A number of nations issue some form of identity document to their citizens who are living abroad through diplomatic missions. On March 6, 2002, Mexico began issuing a new form of the matrícula consular at its consulates in the United States. Formally know as the Matrícula Consular de Alta Seguridad or the High-Security Consular Registration Card, this new document features several of the anti-forgery features found commonly in photo ID cards issued by government agencies in the United States, such as embedded text and graphics, specials seals and ultraviolet logos. Some 2.8 million of the new cards had been issued as of February, 2005. As of July 2004 the Mexican Foreign Ministry said it had issued 2.2 million of the new cards and counted 377 cities, 163 counties and 33 states, as well as 1,180 police departments and 178 financial institutions as accepting the new matrícula as a valid form of photo ID (IME 2004). An August 2004 report by the U.S. Government Accountability Office concluded, “Federal agencies hold different and, in some cases, conflicting views on the usage and acceptance of CID [consular identity] cards, and no executive branch guidance is yet available.” (GAO 2004) Most notably, the Treasury Department issued a regulation in 2003 which, in effect, permits the use of matrículas to open bank accounts, while the FBI has warned that the cards can be obtained fraudulently and used to support false identities, according to the GAO report. As of January 2005, ten states accepted the matrícula consular as a form or photo ID for persons seeking a driver’s license, according to the National Immigration Law Center (NILC 2005). They are Idaho, Indiana, Michigan, Nebraska, New Mexico, Oregon, Texas, Utah, Washington and Wisconsin. An applicant for a matrícula consular must fulfill four basic requirements:

  1. Present proof of Mexican nationality with a document such as a birth certificate or similar document issued by the Mexican government.
  2. Present proof of identity with a Mexican or U.S. document such as an electoral ID or a driver’s license.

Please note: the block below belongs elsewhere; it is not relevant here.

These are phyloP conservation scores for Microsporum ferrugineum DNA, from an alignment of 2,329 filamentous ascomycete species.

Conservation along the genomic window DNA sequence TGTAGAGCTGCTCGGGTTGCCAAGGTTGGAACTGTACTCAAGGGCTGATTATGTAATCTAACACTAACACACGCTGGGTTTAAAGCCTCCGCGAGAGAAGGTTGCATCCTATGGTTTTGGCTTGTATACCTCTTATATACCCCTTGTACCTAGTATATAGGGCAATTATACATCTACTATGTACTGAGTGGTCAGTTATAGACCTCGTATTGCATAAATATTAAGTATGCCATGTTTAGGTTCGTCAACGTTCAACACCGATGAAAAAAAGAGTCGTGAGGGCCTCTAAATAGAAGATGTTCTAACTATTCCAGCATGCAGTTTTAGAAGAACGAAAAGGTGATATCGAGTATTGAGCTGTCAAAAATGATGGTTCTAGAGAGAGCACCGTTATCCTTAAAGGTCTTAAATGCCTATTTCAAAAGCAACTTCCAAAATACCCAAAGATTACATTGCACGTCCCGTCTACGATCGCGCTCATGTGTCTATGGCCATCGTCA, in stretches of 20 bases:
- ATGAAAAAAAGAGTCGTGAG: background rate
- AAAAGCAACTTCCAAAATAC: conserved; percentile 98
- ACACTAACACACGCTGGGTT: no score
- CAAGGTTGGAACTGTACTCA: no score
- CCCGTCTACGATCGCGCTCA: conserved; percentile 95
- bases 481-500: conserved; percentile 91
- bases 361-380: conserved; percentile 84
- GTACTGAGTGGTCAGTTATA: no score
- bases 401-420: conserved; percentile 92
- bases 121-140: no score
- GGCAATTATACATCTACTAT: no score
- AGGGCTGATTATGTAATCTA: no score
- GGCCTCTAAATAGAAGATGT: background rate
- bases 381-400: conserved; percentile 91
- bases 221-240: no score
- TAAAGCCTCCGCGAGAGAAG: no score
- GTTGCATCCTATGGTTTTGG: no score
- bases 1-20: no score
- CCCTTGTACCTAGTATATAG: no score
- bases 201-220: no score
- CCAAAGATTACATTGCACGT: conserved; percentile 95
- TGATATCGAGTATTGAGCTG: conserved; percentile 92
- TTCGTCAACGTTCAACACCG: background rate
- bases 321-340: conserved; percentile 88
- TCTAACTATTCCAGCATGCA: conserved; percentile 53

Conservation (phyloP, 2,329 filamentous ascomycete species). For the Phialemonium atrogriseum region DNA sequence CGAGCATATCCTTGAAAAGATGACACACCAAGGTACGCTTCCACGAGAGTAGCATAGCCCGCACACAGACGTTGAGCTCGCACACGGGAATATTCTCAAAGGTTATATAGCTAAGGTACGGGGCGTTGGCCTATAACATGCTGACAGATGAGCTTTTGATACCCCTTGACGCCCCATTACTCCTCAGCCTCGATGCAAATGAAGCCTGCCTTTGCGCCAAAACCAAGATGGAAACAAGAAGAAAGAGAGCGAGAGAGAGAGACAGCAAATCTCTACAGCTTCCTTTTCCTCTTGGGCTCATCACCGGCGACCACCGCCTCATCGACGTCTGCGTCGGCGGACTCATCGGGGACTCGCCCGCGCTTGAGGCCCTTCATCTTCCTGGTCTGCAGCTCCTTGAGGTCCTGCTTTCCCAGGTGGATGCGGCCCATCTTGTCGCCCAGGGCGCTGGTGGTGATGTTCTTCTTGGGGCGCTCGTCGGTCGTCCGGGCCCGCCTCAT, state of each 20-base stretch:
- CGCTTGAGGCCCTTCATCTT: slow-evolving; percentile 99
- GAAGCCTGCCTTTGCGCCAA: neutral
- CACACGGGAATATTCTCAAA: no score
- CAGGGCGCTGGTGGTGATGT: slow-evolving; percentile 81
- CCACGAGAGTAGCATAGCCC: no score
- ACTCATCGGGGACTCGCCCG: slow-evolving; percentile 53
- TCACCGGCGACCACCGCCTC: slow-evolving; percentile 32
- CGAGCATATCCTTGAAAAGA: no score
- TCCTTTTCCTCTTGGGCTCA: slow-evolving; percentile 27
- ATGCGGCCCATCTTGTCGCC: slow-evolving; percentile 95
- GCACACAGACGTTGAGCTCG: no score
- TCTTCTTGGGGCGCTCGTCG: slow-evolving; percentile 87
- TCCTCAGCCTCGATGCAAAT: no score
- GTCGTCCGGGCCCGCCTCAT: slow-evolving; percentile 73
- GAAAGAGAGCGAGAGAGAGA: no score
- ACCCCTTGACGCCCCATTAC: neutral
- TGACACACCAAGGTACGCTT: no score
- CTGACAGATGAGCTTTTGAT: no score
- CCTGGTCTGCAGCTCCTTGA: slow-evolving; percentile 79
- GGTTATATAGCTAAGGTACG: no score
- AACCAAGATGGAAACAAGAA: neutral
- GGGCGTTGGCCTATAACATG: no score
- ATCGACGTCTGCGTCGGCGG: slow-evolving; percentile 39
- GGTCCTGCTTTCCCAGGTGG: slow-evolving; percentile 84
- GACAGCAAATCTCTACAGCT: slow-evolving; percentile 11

3. Present proof of residence with a utility bill, a receipt for rent payments or another such document.
  4. Payment of a $26 fee.

The survey presented respondents with six possible uses for the matrícula consular and offered them the opportunity to write in others. Respondents were asked to mark all of the uses they contemplated. Use of the matrícula as an ID card in the United States was cited most often overall in the full sample, and use of the document to travel to Mexico was next. The responses differed significantly according to the amount of time the respondents had been in the United States. Nearly 8 in 10 (79%) of respondents in the country for five years or less mentioned an intention to use the card as an ID in the United States, versus fewer than 5 in 10 (45%) of those who had been in the country for 15 years or more. In contrast, those who had been in the country longest marked use of the card for travel to Mexico by a 2-to-1 margin (63% vs. 31%) over those more recently arrived. The act of applying for a matrícula consular is not evidence that an individual is an unauthorized migrant. However, a permanent legal immigrant who has established a domicile in the United States and has been in the country for an extended period of time has access to other forms of identification that are more widely accepted here. Under normal circumstances, such an individual should be in possession of a valid Mexican passport as well as a U.S.-issued document attesting to his or her immigration status, and that document can be used to acquire a Social Security card, a driver’s license or other forms of photo ID issued by government agencies in the United States. Non-immigrants, including tourists, students and temporary workers who are legally authorized to be in the United States for various lengths of time, normally must hold a valid Mexican passport with a U.S. visa affixed to it when they enter the country. They are then typically issued a Form I-94, which notes how long they are permitted to stay and which they must surrender on departure. Individuals living legally in the United States for extended periods under non-immigrant status are a small share of the migrant flow from Mexico. According to a recent study by the Mexican government statistical agency (INEGI 2004), about 16 percent of the Mexicans who migrated permanently between 1997 and 2002 went to the United States with nonimmigrant papers. While such individuals may enter the country legally, many become illegal residents by staying longer than authorized. In the Survey of Mexican Migrants, 90 percent of the respondents said they had been in the country for a year or more, which is beyond the expiration time of most non-immigrant visas. Non-immigrants who overstay the terms of their original authorization join a migrant flow that is mostly unauthorized to start with. The same study by the Mexican government statistical agency estimated that 73 percent of recent migrants had no U.S. documents of any kind when they set off to live in the United States and another 8 percent came to reside with tourist visas which only permit short-term stays. Studies based on U.S. Census Bureau data estimate that 80 percent to 85 percent of the migrants who have come from Mexico to reside in the United States since the mid-1990s have added to the stock of the unauthorized population, either because they entered the country illegally or because they overstayed visas (Passel 2004; Bean, VanHook and Woodrow- Lafield, 2001).